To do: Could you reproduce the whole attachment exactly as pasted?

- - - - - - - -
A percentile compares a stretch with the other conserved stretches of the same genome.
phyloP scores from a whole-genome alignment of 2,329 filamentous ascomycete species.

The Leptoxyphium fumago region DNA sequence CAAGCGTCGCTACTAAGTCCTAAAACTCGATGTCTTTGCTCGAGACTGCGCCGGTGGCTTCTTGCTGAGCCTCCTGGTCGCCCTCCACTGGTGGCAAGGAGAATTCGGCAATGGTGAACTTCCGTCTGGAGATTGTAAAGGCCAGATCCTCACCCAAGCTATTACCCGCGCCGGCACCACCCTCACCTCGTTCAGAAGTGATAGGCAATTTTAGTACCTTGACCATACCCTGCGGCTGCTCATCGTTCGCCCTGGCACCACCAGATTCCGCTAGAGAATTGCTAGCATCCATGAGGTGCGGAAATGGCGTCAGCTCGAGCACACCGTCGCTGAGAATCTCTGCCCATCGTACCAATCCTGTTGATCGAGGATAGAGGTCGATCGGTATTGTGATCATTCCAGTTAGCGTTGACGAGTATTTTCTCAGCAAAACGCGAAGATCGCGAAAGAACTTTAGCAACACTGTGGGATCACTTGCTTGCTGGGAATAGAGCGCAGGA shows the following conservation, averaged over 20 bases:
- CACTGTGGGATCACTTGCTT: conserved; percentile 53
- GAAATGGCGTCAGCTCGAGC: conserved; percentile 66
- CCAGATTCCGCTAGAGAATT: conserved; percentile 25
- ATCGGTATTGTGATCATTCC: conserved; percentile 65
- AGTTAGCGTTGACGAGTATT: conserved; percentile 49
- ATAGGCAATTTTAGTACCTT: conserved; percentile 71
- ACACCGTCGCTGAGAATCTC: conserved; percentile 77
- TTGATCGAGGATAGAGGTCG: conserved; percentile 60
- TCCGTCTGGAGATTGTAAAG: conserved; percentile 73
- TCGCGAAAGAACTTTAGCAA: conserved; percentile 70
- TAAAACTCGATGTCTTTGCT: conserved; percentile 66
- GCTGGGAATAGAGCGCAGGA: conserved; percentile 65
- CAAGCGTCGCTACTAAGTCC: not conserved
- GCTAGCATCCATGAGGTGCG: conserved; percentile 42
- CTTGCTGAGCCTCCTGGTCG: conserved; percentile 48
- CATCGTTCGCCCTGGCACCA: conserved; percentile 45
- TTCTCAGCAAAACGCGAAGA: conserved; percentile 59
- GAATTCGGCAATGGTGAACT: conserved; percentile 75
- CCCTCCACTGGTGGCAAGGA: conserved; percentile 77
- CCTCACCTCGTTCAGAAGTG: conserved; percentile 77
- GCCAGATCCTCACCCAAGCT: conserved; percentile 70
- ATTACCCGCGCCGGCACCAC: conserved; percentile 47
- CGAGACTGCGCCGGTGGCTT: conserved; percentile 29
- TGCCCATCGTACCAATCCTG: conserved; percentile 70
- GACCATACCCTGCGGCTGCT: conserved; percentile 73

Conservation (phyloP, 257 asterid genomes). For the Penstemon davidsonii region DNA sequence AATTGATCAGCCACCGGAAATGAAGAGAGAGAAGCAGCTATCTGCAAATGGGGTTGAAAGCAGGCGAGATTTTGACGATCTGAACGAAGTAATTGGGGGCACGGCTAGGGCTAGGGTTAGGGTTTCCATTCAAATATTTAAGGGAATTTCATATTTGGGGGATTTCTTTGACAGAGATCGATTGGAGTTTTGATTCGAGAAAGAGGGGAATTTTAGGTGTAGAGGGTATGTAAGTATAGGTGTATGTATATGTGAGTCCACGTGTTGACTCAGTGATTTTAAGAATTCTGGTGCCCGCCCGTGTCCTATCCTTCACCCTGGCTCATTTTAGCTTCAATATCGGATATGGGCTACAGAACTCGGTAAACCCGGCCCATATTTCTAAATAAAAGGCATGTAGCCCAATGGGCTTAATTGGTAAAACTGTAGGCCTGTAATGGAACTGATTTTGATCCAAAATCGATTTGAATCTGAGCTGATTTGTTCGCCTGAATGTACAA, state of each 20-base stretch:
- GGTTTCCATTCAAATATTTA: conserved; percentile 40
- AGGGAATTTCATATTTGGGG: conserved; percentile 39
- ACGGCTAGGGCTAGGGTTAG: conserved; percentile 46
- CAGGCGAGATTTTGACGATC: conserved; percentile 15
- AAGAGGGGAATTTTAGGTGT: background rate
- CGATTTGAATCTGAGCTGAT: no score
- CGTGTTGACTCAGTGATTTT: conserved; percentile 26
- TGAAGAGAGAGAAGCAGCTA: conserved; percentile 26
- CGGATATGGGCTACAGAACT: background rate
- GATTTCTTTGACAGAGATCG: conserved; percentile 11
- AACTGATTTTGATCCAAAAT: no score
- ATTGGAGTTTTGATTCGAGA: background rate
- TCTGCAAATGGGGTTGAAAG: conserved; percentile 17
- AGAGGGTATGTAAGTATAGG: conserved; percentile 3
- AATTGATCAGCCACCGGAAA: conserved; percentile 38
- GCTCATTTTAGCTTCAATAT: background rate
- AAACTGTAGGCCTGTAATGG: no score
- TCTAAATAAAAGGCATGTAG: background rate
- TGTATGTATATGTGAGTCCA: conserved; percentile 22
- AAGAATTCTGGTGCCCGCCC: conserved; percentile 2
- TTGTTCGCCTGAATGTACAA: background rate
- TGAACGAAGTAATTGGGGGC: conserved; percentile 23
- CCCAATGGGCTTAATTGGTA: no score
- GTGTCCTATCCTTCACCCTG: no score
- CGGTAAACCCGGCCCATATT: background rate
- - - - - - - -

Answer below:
A percentile compares a stretch with the other conserved stretches of the same genome.
phyloP scores from a whole-genome alignment of 2,329 filamentous ascomycete species.

The Leptoxyphium fumago region DNA sequence CAAGCGTCGCTACTAAGTCCTAAAACTCGATGTCTTTGCTCGAGACTGCGCCGGTGGCTTCTTGCTGAGCCTCCTGGTCGCCCTCCACTGGTGGCAAGGAGAATTCGGCAATGGTGAACTTCCGTCTGGAGATTGTAAAGGCCAGATCCTCACCCAAGCTATTACCCGCGCCGGCACCACCCTCACCTCGTTCAGAAGTGATAGGCAATTTTAGTACCTTGACCATACCCTGCGGCTGCTCATCGTTCGCCCTGGCACCACCAGATTCCGCTAGAGAATTGCTAGCATCCATGAGGTGCGGAAATGGCGTCAGCTCGAGCACACCGTCGCTGAGAATCTCTGCCCATCGTACCAATCCTGTTGATCGAGGATAGAGGTCGATCGGTATTGTGATCATTCCAGTTAGCGTTGACGAGTATTTTCTCAGCAAAACGCGAAGATCGCGAAAGAACTTTAGCAACACTGTGGGATCACTTGCTTGCTGGGAATAGAGCGCAGGA shows the following conservation, averaged over 20 bases:
- CACTGTGGGATCACTTGCTT: conserved; percentile 53
- GAAATGGCGTCAGCTCGAGC: conserved; percentile 66
- CCAGATTCCGCTAGAGAATT: conserved; percentile 25
- ATCGGTATTGTGATCATTCC: conserved; percentile 65
- AGTTAGCGTTGACGAGTATT: conserved; percentile 49
- ATAGGCAATTTTAGTACCTT: conserved; percentile 71
- ACACCGTCGCTGAGAATCTC: conserved; percentile 77
- TTGATCGAGGATAGAGGTCG: conserved; percentile 60
- TCCGTCTGGAGATTGTAAAG: conserved; percentile 73
- TCGCGAAAGAACTTTAGCAA: conserved; percentile 70
- TAAAACTCGATGTCTTTGCT: conserved; percentile 66
- GCTGGGAATAGAGCGCAGGA: conserved; percentile 65
- CAAGCGTCGCTACTAAGTCC: not conserved
- GCTAGCATCCATGAGGTGCG: conserved; percentile 42
- CTTGCTGAGCCTCCTGGTCG: conserved; percentile 48
- CATCGTTCGCCCTGGCACCA: conserved; percentile 45
- TTCTCAGCAAAACGCGAAGA: conserved; percentile 59
- GAATTCGGCAATGGTGAACT: conserved; percentile 75
- CCCTCCACTGGTGGCAAGGA: conserved; percentile 77
- CCTCACCTCGTTCAGAAGTG: conserved; percentile 77
- GCCAGATCCTCACCCAAGCT: conserved; percentile 70
- ATTACCCGCGCCGGCACCAC: conserved; percentile 47
- CGAGACTGCGCCGGTGGCTT: conserved; percentile 29
- TGCCCATCGTACCAATCCTG: conserved; percentile 70
- GACCATACCCTGCGGCTGCT: conserved; percentile 73

Conservation (phyloP, 257 asterid genomes). For the Penstemon davidsonii region DNA sequence AATTGATCAGCCACCGGAAATGAAGAGAGAGAAGCAGCTATCTGCAAATGGGGTTGAAAGCAGGCGAGATTTTGACGATCTGAACGAAGTAATTGGGGGCACGGCTAGGGCTAGGGTTAGGGTTTCCATTCAAATATTTAAGGGAATTTCATATTTGGGGGATTTCTTTGACAGAGATCGATTGGAGTTTTGATTCGAGAAAGAGGGGAATTTTAGGTGTAGAGGGTATGTAAGTATAGGTGTATGTATATGTGAGTCCACGTGTTGACTCAGTGATTTTAAGAATTCTGGTGCCCGCCCGTGTCCTATCCTTCACCCTGGCTCATTTTAGCTTCAATATCGGATATGGGCTACAGAACTCGGTAAACCCGGCCCATATTTCTAAATAAAAGGCATGTAGCCCAATGGGCTTAATTGGTAAAACTGTAGGCCTGTAATGGAACTGATTTTGATCCAAAATCGATTTGAATCTGAGCTGATTTGTTCGCCTGAATGTACAA, state of each 20-base stretch:
- GGTTTCCATTCAAATATTTA: conserved; percentile 40
- AGGGAATTTCATATTTGGGG: conserved; percentile 39
- ACGGCTAGGGCTAGGGTTAG: conserved; percentile 46
- CAGGCGAGATTTTGACGATC: conserved; percentile 15
- AAGAGGGGAATTTTAGGTGT: background rate
- CGATTTGAATCTGAGCTGAT: no score
- CGTGTTGACTCAGTGATTTT: conserved; percentile 26
- TGAAGAGAGAGAAGCAGCTA: conserved; percentile 26
- CGGATATGGGCTACAGAACT: background rate
- GATTTCTTTGACAGAGATCG: conserved; percentile 11
- AACTGATTTTGATCCAAAAT: no score
- ATTGGAGTTTTGATTCGAGA: background rate
- TCTGCAAATGGGGTTGAAAG: conserved; percentile 17
- AGAGGGTATGTAAGTATAGG: conserved; percentile 3
- AATTGATCAGCCACCGGAAA: conserved; percentile 38
- GCTCATTTTAGCTTCAATAT: background rate
- AAACTGTAGGCCTGTAATGG: no score
- TCTAAATAAAAGGCATGTAG: background rate
- TGTATGTATATGTGAGTCCA: conserved; percentile 22
- AAGAATTCTGGTGCCCGCCC: conserved; percentile 2
- TTGTTCGCCTGAATGTACAA: background rate
- TGAACGAAGTAATTGGGGGC: conserved; percentile 23
- CCCAATGGGCTTAATTGGTA: no score
- GTGTCCTATCCTTCACCCTG: no score
- CGGTAAACCCGGCCCATATT: background rate